Being HypoAware: the behaviour and signs of hypoglycemia

1. Early Warning Signs of Hypoglycemia

What you had for dinner last night can play a significant role in how you feel today. The primary fuel for the brain that plays a role in virtually every aspect of your life, is a steady supply of glucose. When glucose levels in the blood begin to drop, you’ll often feel lightheaded, shaky and experience headaches, excessive sweating, irritability and even depression. In worse case scenarios, low glucose levels sustained over extended periods of time can result in marked personality changes, mood swings and even a coma.

2. Know Your Body

Even though your body can handle extreme changes in diet and health, it prefers to keep things on an even keel. Through a series of checks and balances, your body will let you know when things aren’t right. For instance, significant drops in your blood glucose levels will usually result in corresponding drops in energy, enthusiasm, temperature regulation and personality changes. If you feel that you’re not your “self,” it could be that you’re suffering from hypoglycemia. Try eating something sweet like a few pieces of hard candy, 1/2 cup of fruit juice or commercially prepared glucose tablets. If the feeling persists, contact your physician.

3. Your Appearance

Your physical appearance is your “mirror of health.” Whatever you’re feeling inside will often times reflect how you look on the outside. Acute drops in blood sugar typically result in a sallow, “washed out” appearance due to fluctuations in blood pressure, nutrition and emotional health. Furthermore, if you’ve experienced profuse sweating or diarrhea over a 24-hour period, you could be dehydrated and depleted of important electrolytes that regulate the body’s functions. If you’re concerned about what you see in the mirror, try drinking more water over the course of the day and eat some simple carbohydrates like hard candy or fruit juice.

4. Pay Attention to Behavior Changes and Mood Swings

In addition to the myriad of physical symptoms underlying hypoglycemia, if your blood sugar is low, you may experience sudden unexplained moodiness, crying, difficulty with paying attention or mental confusion. All of these are the brain and nervous system’s way of telling you that it’s short of fuel. Long before you feel these emotional symptoms, your body will send out warnings in the form of uncontrolled sweating, hunger, headaches and pale skin color. Pay attention to all of these warnings and contact your physician if you feel like something is out of the ordinary. If left unchecked, they could progress into permanent impairments.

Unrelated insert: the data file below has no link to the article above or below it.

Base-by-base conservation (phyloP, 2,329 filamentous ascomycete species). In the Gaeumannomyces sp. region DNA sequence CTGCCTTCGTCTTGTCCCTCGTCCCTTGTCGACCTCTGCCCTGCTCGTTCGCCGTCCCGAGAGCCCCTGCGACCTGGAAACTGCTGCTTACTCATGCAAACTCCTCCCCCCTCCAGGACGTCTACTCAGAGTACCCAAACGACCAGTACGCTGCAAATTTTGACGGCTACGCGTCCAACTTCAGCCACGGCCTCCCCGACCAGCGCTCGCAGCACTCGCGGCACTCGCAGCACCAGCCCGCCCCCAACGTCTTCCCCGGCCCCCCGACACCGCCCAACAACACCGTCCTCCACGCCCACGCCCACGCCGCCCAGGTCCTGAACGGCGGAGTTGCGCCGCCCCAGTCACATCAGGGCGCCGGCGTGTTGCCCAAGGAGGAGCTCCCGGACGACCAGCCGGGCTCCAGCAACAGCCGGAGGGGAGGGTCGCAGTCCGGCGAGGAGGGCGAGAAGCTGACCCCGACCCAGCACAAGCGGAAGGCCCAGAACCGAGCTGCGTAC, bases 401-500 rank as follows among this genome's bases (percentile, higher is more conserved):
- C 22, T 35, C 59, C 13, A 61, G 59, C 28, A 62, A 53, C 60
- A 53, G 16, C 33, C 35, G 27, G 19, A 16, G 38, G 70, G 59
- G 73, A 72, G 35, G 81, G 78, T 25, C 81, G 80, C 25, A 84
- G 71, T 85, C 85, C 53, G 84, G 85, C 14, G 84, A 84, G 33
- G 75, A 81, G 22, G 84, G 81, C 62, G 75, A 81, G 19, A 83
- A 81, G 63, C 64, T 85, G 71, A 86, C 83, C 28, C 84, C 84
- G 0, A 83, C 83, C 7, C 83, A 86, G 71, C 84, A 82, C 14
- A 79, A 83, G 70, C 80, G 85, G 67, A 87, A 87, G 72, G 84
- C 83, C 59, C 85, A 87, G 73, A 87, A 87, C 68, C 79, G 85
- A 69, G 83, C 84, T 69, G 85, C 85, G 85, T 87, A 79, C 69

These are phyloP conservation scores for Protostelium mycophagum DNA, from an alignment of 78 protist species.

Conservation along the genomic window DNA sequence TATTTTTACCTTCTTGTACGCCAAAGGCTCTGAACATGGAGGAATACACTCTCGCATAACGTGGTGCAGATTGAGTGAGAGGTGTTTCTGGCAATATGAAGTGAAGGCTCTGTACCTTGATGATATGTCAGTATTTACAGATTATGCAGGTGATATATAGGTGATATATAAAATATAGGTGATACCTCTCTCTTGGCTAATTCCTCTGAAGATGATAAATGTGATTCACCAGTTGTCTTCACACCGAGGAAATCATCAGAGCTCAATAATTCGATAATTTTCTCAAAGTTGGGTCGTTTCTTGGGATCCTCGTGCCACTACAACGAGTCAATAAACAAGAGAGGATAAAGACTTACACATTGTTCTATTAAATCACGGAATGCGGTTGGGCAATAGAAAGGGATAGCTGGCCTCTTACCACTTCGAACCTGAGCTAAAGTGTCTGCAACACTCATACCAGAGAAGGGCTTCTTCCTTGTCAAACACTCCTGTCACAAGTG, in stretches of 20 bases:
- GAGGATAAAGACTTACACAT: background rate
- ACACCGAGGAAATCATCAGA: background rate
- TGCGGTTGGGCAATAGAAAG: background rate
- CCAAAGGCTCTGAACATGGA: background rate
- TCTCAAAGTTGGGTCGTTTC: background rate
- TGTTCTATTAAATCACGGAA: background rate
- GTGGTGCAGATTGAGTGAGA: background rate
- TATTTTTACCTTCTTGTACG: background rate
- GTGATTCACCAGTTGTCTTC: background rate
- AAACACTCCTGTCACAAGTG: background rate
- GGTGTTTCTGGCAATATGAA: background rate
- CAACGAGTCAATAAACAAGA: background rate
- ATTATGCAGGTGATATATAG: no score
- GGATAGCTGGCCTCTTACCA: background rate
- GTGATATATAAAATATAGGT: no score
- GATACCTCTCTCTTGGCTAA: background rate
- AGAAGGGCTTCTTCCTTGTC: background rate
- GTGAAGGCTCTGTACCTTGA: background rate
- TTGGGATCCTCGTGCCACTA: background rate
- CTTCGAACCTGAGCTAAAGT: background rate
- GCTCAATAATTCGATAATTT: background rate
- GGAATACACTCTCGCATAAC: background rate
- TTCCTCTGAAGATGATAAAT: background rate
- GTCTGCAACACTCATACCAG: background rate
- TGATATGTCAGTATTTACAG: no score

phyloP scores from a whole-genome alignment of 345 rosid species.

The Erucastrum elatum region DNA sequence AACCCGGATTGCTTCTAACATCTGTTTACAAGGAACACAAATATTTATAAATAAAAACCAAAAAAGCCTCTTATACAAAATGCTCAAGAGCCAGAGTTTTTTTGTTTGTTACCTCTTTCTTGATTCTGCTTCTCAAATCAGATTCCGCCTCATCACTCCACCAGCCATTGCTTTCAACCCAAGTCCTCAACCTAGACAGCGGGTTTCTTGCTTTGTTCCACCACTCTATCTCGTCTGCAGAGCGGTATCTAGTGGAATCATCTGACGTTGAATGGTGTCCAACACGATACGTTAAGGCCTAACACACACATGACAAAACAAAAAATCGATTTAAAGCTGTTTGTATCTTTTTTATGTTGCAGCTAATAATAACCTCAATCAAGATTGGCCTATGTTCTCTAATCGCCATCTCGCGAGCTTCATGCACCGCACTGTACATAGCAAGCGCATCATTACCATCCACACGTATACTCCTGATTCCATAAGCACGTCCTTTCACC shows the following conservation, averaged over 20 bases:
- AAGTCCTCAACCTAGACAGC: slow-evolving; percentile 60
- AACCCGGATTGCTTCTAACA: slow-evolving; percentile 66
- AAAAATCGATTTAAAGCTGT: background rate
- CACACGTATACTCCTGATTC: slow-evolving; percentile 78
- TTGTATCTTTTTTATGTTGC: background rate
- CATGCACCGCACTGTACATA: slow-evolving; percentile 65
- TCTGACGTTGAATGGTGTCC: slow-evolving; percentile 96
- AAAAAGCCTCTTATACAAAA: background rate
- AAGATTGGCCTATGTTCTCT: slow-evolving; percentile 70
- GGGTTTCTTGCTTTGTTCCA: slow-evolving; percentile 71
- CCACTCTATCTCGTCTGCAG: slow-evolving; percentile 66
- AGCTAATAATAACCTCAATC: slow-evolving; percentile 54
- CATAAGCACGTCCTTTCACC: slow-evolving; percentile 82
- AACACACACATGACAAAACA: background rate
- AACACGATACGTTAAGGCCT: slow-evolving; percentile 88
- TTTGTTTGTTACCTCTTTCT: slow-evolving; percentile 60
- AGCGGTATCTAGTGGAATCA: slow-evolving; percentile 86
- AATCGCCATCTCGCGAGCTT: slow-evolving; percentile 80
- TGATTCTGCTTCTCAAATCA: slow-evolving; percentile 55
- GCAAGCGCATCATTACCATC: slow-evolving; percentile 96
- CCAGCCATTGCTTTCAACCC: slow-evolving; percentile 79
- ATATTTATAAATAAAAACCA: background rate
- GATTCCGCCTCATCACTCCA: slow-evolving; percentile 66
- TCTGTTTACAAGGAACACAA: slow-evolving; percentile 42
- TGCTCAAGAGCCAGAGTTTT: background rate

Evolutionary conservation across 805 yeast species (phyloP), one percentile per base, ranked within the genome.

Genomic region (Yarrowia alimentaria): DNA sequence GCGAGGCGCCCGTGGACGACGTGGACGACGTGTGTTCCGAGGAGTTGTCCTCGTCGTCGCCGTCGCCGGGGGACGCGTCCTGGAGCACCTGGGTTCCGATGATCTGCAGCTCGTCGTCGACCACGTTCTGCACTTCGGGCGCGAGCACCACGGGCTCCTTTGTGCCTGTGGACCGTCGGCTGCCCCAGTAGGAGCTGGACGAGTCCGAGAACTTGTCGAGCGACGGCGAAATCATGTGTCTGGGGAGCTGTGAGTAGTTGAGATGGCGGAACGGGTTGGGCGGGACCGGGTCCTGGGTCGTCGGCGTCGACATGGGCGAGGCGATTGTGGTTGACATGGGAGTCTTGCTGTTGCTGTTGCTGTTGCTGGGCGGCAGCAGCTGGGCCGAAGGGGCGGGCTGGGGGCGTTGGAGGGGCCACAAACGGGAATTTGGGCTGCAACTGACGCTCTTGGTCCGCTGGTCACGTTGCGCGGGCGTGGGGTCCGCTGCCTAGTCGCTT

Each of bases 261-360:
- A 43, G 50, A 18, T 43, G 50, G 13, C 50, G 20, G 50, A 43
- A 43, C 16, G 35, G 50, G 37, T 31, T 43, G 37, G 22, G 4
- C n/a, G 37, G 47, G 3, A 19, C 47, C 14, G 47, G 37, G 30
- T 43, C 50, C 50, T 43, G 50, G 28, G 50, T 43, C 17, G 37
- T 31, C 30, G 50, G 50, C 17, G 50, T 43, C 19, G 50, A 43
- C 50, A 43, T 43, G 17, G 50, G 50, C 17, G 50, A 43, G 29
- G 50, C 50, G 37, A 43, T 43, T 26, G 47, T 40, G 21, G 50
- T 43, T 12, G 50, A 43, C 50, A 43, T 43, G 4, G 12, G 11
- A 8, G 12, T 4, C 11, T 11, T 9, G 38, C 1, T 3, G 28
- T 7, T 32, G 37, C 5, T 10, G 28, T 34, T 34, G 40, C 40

5. Depression

While many people are familiar with the physical symptoms of hypoglycemia, or low blood sugar, they’re often surprised to learn that it can also be responsible for a number of emotional and psychological symptoms such as dizziness, mental confusion and depression. Since the brain depends on glucose for proper functioning, it’s no surprise that hypoglycemia can be responsible for mood swings and depression. Glucose is also important for proper functioning of the nervous system, so low concentrations may result in tingling in the feet, hands and even the face.

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4 Responses to Being HypoAware: the behaviour and signs of hypoglycemia

  1. This was a really informative post and great for anyone who suspects that may have hypoglycemia. I have a friend with this condition and from what she has told me it seems that many more people may not be aware that they have the condition too. By knowing the early warning signs and the symptoms of hypoglycemia, more people can be diagnosed and begin to make positive changes to improve their health and wellbeing.

  2. I get light headed and nauseas when I don’t eat… is this a key indicator of hypoglycaemia or can you get this without it? I’m kind of worried now.

  3. rubiedickson says:

    This post is actually really relevant to a campaign I’m currently running called Give Blood UNSW (link here: The awareness raising function of this post will be extremely helpful for people trying to maintain a healthy lifestyle but not understanding what happens when you don’t feel so good and why. What a helpful post! However I have to admit, just like Justin, I get light headed when I don’t eat too, so now I’m a little nervous and will be making a quick trip to the doctor just before I donate blood again!
    Rubie Dickson

  4. Ariel Etherington says:

    After reading this I think I may be hypoglycaemic. What’s the process for being tested?

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